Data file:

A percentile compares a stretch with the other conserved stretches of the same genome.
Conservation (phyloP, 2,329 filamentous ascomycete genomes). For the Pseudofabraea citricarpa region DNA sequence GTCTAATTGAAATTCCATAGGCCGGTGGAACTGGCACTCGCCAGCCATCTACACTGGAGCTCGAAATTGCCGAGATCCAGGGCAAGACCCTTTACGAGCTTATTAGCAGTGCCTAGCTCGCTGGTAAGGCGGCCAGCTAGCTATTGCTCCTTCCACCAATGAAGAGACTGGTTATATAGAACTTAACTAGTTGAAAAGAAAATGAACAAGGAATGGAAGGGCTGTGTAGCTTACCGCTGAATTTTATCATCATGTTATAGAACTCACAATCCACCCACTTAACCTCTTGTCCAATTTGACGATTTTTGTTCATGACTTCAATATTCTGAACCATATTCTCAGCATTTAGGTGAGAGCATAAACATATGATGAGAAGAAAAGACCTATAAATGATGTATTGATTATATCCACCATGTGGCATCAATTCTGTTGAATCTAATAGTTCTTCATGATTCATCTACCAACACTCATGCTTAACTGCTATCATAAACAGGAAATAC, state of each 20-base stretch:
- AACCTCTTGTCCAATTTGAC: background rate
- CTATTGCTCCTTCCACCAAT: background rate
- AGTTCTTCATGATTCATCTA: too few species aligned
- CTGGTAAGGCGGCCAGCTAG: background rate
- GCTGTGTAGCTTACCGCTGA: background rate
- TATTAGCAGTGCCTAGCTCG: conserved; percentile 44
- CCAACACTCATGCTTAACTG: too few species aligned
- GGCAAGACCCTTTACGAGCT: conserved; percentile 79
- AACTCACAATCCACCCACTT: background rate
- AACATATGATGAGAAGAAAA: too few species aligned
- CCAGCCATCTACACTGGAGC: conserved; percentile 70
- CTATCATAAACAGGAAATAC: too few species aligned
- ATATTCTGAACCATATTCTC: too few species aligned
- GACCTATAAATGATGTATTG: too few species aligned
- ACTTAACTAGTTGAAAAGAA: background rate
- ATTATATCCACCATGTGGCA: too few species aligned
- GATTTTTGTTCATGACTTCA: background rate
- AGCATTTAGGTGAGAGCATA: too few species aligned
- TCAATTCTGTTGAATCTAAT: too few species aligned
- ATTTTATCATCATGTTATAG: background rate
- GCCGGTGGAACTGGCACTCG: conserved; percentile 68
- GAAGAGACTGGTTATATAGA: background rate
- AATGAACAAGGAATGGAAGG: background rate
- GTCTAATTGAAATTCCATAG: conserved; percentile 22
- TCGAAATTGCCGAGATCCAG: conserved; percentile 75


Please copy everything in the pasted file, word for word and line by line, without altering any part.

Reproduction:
A percentile compares a stretch with the other conserved stretches of the same genome.
Conservation (phyloP, 2,329 filamentous ascomycete genomes). For the Pseudofabraea citricarpa region DNA sequence GTCTAATTGAAATTCCATAGGCCGGTGGAACTGGCACTCGCCAGCCATCTACACTGGAGCTCGAAATTGCCGAGATCCAGGGCAAGACCCTTTACGAGCTTATTAGCAGTGCCTAGCTCGCTGGTAAGGCGGCCAGCTAGCTATTGCTCCTTCCACCAATGAAGAGACTGGTTATATAGAACTTAACTAGTTGAAAAGAAAATGAACAAGGAATGGAAGGGCTGTGTAGCTTACCGCTGAATTTTATCATCATGTTATAGAACTCACAATCCACCCACTTAACCTCTTGTCCAATTTGACGATTTTTGTTCATGACTTCAATATTCTGAACCATATTCTCAGCATTTAGGTGAGAGCATAAACATATGATGAGAAGAAAAGACCTATAAATGATGTATTGATTATATCCACCATGTGGCATCAATTCTGTTGAATCTAATAGTTCTTCATGATTCATCTACCAACACTCATGCTTAACTGCTATCATAAACAGGAAATAC, state of each 20-base stretch:
- AACCTCTTGTCCAATTTGAC: background rate
- CTATTGCTCCTTCCACCAAT: background rate
- AGTTCTTCATGATTCATCTA: too few species aligned
- CTGGTAAGGCGGCCAGCTAG: background rate
- GCTGTGTAGCTTACCGCTGA: background rate
- TATTAGCAGTGCCTAGCTCG: conserved; percentile 44
- CCAACACTCATGCTTAACTG: too few species aligned
- GGCAAGACCCTTTACGAGCT: conserved; percentile 79
- AACTCACAATCCACCCACTT: background rate
- AACATATGATGAGAAGAAAA: too few species aligned
- CCAGCCATCTACACTGGAGC: conserved; percentile 70
- CTATCATAAACAGGAAATAC: too few species aligned
- ATATTCTGAACCATATTCTC: too few species aligned
- GACCTATAAATGATGTATTG: too few species aligned
- ACTTAACTAGTTGAAAAGAA: background rate
- ATTATATCCACCATGTGGCA: too few species aligned
- GATTTTTGTTCATGACTTCA: background rate
- AGCATTTAGGTGAGAGCATA: too few species aligned
- TCAATTCTGTTGAATCTAAT: too few species aligned
- ATTTTATCATCATGTTATAG: background rate
- GCCGGTGGAACTGGCACTCG: conserved; percentile 68
- GAAGAGACTGGTTATATAGA: background rate
- AATGAACAAGGAATGGAAGG: background rate
- GTCTAATTGAAATTCCATAG: conserved; percentile 22
- TCGAAATTGCCGAGATCCAG: conserved; percentile 75